From The Good Tourist

On troikas

Ah, troika, bird-troika, who dreamed you up? … the horses swirl together like a whirlwind; the wheelspokes blur into a single smooth disc; the very road quakes beneath them.., and it’s off and away!… Very soon all that can be seen in the distance is the dust raised… And, you Rus, do you not hurtle forward too, like some spirited troika that none can catch? A trail of smoke marks your passage, the bridges rumble, everything falls back and is left behind…With a wondrous jingling the carriage bells ring out; torn into shreds, the air rumbles and turns to wind; everything on this earth flashes by as, with an oblique look, other peoples and empires step aside to let her fly past.[1]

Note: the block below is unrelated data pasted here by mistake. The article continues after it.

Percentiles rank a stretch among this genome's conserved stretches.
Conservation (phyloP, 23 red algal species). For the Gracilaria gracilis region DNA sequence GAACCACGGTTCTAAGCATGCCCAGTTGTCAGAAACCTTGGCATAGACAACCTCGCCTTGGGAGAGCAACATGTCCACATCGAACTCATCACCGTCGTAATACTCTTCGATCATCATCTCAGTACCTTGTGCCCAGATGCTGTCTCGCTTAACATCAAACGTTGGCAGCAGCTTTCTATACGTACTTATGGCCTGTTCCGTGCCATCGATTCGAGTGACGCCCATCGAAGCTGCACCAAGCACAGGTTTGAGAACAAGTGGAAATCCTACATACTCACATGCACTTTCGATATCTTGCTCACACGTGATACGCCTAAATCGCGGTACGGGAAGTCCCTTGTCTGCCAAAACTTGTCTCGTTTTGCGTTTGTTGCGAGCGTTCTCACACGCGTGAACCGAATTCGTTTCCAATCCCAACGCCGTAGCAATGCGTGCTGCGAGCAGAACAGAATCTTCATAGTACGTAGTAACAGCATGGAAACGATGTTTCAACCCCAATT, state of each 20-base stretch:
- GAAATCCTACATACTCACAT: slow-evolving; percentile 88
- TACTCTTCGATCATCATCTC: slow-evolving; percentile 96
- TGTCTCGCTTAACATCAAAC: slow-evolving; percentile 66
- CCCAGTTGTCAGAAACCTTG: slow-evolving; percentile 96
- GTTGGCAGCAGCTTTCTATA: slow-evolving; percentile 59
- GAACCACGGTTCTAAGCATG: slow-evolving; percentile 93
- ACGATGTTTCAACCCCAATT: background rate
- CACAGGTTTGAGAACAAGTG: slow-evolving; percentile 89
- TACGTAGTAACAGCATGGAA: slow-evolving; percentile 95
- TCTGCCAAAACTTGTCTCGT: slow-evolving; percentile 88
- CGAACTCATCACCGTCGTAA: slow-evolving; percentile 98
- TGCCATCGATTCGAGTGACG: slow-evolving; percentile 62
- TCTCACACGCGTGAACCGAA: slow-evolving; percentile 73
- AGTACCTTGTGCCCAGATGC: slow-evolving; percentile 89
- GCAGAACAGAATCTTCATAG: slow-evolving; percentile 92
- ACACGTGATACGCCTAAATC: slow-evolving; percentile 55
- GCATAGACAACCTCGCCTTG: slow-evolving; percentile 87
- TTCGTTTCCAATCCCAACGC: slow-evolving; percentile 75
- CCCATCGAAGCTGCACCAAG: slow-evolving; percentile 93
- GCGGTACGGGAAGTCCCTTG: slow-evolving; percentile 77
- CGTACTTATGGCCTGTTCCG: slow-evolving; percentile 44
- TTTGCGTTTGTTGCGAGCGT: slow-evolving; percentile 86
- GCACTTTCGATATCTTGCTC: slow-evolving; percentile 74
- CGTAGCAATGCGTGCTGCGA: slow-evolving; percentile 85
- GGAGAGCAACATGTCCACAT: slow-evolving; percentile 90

My romantic image of Russia, the largest country in the world by landmass, is of  a snow-clad wilderness, endless miles of taiga[2], and riding in a horse-drawn sleigh. For centuries Russians travelled over frozen rivers and lakes in sleighs known as troikas, so called because they are drawn by three horses. The troika has long been considered a symbol of old Russia. At the time Gogol was writing, there was a fascination with the idea of freedom and exhilaration embodied by a troika ride and this mode of transport became the ultimate status symbol for the wealthy. For me, the horse-drawn sleigh with it bells and colourful harness conjures up all the romance of nineteenth-century Russia.

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[1] Gogol, Nikolai: Dead Souls translated by Christopher English: Oxford University Press 1998

[2] The vast coniferous forest that used to account for one third of the former USSR

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